Who Would Emerge On Top From a Brokered Convention?

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Republican presidential candidate Donald Trump gestures between rival candidates Marco Rubio, left, and Ted Cruz, right, at a candidates debate in Detroit on March 3. Trump could get to a majority of delegates by combining with any of his three rivals, whereas all of the other three candidates would need to combine to block Trump. Jim Young/Reuters

This article first appeared on the Dorf on Law site.

As the betting now stands, informed observers think the most likely outcome of the Republican Party primaries is that Donald Trump will go to the convention with a majority of delegates and become the nominee.

But there remains a serious possibility that no one will have a majority. Some people are now arguing that in such a scenario, the candidate with the most delegates (presumably Trump but possibly Cruz), should get the nomination based on small-d democratic principles.

But for that to happen, the non-Trump (or non-Cruz) delegates would need to agree.

Accordingly, I set aside the possibility of the nomination going to Trump (or Cruz) simply on the ground that he has a plurality, and ask what a negotiated resolution looks like. Suppose, just for illustrative purposes, that the candidates arrive at the convention with the delegates split as follows:

Trump: 45 percent

Cruz: 30 percent

Rubio: 19 percent

Kasich: 6 percent

The exact numbers aren't important, but the following is: Trump could get to a majority by combining with any of his three rivals, whereas all of the other three candidates would need to combine together to block Trump.

The first ballot would be indecisive. Then the bargaining would begin. After a brutal campaign, it's hard to imagine any of the other remaining candidates throwing in with Trump, but they have all pledged to support the nominee, and so you never know.

Would Kasich release his delegates to Trump in exchange for being his running mate? Presumably only if he doesn't have a better offer from Cruz and Rubio.

It's easy to see either Cruz or Rubio offering Kasich the VP slot, but the problem each of them is what to do with the odd man out. The best deal for the GOP would go like this: Cruz and Kasich release their delegates to Rubio; Kasich becomes Rubio's running mate; and Cruz accepts an IOU in which Rubio promises to nominate Cruz to the Supreme Court.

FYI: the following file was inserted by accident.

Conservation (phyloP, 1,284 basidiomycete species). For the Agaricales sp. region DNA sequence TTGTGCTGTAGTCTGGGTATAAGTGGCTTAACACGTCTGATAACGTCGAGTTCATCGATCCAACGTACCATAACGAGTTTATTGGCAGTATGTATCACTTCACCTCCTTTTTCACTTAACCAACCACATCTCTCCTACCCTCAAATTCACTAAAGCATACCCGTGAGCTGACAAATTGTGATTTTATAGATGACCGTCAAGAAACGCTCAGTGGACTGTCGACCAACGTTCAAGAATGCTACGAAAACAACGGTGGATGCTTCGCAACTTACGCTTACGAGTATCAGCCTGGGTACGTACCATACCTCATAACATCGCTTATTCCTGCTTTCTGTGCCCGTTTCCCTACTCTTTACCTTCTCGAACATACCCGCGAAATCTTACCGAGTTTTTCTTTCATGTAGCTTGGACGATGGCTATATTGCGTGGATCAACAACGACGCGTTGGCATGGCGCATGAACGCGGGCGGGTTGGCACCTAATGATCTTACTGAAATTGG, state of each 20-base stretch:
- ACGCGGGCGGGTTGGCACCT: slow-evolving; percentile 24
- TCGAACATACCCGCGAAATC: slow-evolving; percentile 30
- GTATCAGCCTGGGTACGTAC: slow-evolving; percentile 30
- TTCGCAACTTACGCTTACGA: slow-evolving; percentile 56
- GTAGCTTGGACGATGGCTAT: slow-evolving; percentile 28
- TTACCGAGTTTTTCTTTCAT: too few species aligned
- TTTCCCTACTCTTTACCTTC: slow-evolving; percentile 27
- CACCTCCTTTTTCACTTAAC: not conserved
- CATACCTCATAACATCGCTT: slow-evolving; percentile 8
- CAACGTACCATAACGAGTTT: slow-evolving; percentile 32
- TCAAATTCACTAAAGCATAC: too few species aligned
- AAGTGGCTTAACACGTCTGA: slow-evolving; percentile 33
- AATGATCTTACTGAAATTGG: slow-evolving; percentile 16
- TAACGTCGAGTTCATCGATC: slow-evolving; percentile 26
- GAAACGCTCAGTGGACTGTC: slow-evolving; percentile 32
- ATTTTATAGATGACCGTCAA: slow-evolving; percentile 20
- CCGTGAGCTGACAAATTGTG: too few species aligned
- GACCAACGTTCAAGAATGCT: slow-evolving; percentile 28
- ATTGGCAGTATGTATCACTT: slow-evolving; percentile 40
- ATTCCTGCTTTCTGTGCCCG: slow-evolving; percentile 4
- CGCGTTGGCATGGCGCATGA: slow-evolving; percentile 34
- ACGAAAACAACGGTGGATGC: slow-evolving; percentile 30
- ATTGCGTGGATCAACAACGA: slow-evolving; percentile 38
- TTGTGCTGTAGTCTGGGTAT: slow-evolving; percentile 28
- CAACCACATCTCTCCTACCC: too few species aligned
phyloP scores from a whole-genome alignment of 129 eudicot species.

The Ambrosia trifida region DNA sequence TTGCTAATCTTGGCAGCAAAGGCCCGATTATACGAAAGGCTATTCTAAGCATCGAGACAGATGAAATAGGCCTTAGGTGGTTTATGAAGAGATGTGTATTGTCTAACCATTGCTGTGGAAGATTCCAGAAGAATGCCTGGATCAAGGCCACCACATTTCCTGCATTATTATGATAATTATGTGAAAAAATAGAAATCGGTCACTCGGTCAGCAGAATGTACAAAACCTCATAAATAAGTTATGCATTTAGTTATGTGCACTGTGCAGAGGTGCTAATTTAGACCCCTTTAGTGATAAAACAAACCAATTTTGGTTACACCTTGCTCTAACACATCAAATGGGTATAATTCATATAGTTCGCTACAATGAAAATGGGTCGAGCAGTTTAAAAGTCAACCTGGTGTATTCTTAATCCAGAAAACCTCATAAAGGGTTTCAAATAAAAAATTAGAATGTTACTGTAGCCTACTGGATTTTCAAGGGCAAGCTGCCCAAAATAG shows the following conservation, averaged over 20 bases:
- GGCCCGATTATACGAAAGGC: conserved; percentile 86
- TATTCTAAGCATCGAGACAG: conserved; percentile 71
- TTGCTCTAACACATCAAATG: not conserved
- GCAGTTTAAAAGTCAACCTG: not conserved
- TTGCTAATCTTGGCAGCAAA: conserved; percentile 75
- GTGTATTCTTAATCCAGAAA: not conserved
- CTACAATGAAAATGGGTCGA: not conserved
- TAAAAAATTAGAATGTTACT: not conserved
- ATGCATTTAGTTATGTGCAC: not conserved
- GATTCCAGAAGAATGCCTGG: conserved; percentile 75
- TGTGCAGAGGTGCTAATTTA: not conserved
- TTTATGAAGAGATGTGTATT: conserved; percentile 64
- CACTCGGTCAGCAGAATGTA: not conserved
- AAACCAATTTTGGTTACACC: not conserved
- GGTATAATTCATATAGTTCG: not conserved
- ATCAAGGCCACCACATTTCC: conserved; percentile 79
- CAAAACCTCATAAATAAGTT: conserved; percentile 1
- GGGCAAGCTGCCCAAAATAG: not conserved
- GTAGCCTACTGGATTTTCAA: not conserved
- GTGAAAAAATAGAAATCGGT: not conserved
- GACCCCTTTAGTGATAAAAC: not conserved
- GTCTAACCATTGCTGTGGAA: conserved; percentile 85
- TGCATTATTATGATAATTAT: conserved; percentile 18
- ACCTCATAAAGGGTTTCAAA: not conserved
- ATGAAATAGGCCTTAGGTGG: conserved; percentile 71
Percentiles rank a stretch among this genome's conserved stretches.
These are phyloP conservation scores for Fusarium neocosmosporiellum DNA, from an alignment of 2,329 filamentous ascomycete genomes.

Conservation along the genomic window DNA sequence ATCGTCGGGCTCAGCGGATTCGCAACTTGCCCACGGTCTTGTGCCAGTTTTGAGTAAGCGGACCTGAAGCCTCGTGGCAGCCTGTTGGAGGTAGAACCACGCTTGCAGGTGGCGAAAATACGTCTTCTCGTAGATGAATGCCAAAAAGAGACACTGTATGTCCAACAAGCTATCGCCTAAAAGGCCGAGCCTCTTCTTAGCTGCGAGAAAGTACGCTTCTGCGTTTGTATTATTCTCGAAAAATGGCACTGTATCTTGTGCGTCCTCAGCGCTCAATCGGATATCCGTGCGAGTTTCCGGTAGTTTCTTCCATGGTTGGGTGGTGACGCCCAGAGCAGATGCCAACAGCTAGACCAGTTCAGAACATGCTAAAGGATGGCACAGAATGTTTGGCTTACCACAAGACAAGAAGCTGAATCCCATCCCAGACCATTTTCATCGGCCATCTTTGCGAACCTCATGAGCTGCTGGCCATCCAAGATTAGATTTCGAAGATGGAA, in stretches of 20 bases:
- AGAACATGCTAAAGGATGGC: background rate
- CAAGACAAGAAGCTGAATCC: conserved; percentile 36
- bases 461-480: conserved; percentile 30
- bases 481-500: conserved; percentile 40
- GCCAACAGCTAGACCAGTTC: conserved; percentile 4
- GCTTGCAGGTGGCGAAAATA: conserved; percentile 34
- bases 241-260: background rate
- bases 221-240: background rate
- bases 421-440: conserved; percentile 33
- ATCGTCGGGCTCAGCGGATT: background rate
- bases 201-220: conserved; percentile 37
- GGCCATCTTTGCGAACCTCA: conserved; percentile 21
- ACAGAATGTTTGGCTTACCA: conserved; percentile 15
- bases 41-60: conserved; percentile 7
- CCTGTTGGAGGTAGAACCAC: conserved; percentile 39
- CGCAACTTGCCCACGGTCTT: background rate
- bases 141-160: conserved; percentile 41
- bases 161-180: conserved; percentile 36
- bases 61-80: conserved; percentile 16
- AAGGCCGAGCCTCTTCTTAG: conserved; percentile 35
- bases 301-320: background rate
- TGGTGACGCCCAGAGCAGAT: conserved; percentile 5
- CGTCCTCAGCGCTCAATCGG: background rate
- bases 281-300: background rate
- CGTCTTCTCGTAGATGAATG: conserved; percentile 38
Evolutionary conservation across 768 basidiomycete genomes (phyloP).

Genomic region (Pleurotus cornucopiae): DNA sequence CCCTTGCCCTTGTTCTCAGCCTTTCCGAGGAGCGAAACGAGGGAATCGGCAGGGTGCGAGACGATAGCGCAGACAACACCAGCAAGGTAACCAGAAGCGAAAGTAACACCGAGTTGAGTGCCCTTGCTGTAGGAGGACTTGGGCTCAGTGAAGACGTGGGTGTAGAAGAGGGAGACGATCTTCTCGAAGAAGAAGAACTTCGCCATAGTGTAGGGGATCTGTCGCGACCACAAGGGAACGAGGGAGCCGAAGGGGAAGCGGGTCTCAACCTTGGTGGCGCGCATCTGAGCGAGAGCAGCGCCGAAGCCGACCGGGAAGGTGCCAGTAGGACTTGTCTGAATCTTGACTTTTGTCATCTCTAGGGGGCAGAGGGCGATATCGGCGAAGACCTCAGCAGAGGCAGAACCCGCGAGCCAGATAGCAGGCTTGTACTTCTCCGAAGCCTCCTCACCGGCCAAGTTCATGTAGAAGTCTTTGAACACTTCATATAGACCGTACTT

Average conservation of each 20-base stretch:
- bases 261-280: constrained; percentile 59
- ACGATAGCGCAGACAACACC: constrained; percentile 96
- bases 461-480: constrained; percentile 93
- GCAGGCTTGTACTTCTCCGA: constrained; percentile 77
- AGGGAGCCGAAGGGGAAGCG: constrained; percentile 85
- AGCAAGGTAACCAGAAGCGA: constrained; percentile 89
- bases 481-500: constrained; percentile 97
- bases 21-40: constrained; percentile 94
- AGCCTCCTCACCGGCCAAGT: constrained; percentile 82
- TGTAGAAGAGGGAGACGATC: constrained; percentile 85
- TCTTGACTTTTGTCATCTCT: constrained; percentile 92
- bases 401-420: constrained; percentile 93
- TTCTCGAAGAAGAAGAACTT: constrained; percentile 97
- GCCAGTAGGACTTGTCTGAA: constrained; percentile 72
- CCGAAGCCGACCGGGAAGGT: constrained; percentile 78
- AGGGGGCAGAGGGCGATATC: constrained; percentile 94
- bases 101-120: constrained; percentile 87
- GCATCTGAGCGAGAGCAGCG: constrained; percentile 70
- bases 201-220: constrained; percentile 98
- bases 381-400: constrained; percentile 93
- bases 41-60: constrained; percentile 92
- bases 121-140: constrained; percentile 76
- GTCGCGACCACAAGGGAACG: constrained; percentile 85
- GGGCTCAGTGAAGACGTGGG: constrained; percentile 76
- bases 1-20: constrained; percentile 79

But I doubt that Cruz would take that deal, especially if, as in my hypothetical scenario (and in current reality), Cruz has substantially more delegates than Rubio has. Cruz would then say (with some justification) that he should be at the top of the ticket.

What does Rubio get? Maybe he settles for being Cruz's running mate, though I doubt it. Even if Rubio does settle, however, what's then left to give Kasich? If he would actually prefer something like secretary of the Treasury to VP, then a deal is possible, but if not, then Kasich might take Trump's better offer of the vice presidency.

Or maybe not. Maybe Kasich thinks that a Cruz victory would be more likely than a Trump victory, and so, even if ideally he would prefer VP to Treasury (or something else), he might take the promise of a somewhat less desirable position for a greater chance of actually getting it come January 2017.

Nobody knows how any of this will play out, but my main point is that it should not be assumed that denying Trump a first-ballot nomination and rejecting a give-it-to-the-guy-with-the-plurality resolution necessarily means denying Trump the nomination.

Because reaching a deal among all the non-Trump candidates would be more complicated than reaching a deal between Trump and one other candidate, Trump could still emerge as the nominee, even if he only has a plurality of delegates going into the convention.

Michael C. Dorf is the Robert S. Stevens professor of law at Cornell University. He blogs at dorfonlaw.org.

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